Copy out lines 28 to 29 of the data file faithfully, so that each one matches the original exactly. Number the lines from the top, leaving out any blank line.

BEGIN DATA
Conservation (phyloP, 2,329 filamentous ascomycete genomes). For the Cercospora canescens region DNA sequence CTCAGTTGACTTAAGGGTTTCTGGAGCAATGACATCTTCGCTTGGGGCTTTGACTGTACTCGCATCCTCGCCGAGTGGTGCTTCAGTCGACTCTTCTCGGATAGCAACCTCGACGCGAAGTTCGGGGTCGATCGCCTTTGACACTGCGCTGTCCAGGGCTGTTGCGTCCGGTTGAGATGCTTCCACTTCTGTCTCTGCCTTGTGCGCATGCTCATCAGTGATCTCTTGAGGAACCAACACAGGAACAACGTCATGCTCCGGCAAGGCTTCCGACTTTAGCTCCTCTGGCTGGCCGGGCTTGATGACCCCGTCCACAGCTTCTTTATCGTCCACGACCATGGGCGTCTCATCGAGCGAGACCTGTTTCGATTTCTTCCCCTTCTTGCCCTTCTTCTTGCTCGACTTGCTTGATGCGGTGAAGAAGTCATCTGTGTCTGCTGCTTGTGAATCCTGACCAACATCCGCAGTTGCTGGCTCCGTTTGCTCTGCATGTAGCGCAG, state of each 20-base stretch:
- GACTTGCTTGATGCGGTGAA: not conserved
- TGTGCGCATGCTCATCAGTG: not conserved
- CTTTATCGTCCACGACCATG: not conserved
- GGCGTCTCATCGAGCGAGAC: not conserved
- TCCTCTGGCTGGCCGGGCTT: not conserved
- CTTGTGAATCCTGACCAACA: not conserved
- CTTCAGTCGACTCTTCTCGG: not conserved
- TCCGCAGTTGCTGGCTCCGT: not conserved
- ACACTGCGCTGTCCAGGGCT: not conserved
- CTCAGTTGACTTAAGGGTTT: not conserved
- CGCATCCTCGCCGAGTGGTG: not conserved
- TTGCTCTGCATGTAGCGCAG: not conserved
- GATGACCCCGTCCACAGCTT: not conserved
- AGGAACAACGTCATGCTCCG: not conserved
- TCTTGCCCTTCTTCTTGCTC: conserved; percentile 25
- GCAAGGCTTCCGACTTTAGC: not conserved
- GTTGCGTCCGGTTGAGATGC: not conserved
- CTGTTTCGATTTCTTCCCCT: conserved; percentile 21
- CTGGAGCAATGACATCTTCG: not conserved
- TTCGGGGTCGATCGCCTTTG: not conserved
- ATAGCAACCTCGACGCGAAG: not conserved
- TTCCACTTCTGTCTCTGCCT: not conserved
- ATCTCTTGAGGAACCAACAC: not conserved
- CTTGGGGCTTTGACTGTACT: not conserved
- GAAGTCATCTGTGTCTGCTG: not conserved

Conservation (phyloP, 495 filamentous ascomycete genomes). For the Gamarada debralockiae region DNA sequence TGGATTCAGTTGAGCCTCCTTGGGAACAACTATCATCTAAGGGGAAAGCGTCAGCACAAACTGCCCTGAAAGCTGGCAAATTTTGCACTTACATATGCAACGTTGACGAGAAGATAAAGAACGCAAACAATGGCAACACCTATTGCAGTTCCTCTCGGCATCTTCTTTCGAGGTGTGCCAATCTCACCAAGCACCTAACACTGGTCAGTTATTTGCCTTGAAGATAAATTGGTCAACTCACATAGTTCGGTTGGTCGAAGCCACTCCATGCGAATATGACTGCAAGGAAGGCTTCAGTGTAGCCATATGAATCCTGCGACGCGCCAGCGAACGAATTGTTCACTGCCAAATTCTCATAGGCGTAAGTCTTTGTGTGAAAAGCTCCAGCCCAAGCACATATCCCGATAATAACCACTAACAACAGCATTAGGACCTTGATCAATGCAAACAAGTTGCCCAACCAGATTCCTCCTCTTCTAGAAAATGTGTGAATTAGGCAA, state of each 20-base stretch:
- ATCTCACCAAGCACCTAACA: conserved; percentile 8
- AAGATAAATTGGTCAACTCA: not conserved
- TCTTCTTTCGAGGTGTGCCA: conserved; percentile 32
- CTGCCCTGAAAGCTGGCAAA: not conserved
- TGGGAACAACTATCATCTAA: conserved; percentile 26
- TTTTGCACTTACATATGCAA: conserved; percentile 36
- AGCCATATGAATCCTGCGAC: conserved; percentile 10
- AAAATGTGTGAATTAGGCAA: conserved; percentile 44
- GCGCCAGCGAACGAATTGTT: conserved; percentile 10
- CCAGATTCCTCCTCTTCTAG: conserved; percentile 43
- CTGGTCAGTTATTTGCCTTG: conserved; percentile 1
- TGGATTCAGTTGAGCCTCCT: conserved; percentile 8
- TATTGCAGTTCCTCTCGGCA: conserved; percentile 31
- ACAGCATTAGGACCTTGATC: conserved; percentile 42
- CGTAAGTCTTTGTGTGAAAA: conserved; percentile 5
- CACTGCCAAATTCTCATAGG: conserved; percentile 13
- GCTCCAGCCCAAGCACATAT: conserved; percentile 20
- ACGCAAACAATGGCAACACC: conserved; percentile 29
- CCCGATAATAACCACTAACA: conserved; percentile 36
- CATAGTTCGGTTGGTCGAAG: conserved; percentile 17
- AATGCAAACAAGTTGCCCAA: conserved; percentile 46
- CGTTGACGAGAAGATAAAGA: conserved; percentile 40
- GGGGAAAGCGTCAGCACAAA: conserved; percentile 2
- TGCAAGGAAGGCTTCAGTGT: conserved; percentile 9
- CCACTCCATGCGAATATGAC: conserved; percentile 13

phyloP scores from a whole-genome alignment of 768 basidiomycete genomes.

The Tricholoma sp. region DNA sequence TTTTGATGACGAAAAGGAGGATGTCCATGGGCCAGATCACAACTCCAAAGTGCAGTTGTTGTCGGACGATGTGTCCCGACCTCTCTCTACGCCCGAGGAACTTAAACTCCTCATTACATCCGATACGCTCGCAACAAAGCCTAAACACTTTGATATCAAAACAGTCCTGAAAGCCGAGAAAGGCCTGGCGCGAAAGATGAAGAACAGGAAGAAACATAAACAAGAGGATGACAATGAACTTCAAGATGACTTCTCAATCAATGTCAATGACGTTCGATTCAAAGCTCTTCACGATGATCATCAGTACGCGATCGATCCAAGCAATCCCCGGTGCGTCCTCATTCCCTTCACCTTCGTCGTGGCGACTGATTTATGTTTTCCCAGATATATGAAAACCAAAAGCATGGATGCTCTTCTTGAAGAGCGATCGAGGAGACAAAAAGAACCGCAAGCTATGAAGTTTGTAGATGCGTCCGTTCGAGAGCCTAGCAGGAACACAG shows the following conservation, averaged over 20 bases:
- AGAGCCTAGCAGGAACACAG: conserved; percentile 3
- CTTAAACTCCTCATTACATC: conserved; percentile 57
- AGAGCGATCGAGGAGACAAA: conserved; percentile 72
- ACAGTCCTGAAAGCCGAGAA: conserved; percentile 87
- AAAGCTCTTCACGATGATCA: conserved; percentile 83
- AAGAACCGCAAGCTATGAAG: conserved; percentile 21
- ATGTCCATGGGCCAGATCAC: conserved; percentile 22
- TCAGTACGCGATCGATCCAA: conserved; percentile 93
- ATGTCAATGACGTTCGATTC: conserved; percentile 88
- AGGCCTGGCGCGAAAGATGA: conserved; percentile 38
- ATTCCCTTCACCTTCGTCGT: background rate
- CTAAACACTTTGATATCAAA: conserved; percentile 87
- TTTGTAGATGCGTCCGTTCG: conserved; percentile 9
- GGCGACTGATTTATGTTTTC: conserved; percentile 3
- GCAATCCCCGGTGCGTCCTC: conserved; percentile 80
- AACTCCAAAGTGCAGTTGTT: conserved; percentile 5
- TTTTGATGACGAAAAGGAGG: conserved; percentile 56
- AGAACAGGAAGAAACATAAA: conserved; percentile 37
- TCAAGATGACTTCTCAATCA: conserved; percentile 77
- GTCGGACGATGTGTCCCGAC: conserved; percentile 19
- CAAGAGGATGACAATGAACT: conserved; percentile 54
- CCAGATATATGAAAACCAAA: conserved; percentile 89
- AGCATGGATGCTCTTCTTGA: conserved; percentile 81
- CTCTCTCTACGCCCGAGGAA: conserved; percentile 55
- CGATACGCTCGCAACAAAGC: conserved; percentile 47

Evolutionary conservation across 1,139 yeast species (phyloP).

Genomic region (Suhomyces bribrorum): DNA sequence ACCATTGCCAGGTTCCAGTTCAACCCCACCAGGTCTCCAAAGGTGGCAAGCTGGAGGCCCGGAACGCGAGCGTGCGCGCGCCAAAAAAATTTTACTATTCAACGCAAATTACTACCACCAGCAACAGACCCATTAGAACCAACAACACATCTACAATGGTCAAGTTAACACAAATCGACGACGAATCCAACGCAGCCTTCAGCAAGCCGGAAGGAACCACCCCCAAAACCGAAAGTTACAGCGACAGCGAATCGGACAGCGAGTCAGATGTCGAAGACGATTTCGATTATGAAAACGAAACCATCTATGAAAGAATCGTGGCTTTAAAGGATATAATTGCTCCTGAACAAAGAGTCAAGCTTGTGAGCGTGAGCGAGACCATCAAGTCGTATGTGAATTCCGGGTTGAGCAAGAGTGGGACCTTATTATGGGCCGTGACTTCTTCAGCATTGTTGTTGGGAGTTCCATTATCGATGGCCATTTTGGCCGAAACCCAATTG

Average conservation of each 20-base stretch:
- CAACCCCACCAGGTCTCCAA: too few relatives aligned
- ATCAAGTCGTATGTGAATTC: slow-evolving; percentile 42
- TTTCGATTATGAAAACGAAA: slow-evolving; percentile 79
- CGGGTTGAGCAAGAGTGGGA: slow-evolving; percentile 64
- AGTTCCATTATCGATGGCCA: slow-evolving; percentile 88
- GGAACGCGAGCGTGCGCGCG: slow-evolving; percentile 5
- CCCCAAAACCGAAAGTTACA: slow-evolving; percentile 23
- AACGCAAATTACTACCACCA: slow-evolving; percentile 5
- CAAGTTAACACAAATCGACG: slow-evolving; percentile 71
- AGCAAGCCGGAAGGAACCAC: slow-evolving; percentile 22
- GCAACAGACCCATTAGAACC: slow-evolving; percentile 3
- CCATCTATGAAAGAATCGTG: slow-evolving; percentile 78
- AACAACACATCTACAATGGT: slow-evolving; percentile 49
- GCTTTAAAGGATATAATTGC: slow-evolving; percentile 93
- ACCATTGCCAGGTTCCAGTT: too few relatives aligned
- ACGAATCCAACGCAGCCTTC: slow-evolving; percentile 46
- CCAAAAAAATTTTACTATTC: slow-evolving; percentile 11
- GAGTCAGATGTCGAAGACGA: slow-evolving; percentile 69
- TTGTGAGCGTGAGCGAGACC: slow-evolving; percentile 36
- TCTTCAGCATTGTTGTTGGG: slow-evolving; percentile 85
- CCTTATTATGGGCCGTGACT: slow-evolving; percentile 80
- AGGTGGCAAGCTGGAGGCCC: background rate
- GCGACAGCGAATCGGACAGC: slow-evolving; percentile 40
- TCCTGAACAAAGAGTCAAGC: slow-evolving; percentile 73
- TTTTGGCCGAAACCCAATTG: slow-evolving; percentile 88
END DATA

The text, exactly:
- ATCTCACCAAGCACCTAACA: conserved; percentile 8
- AAGATAAATTGGTCAACTCA: not conserved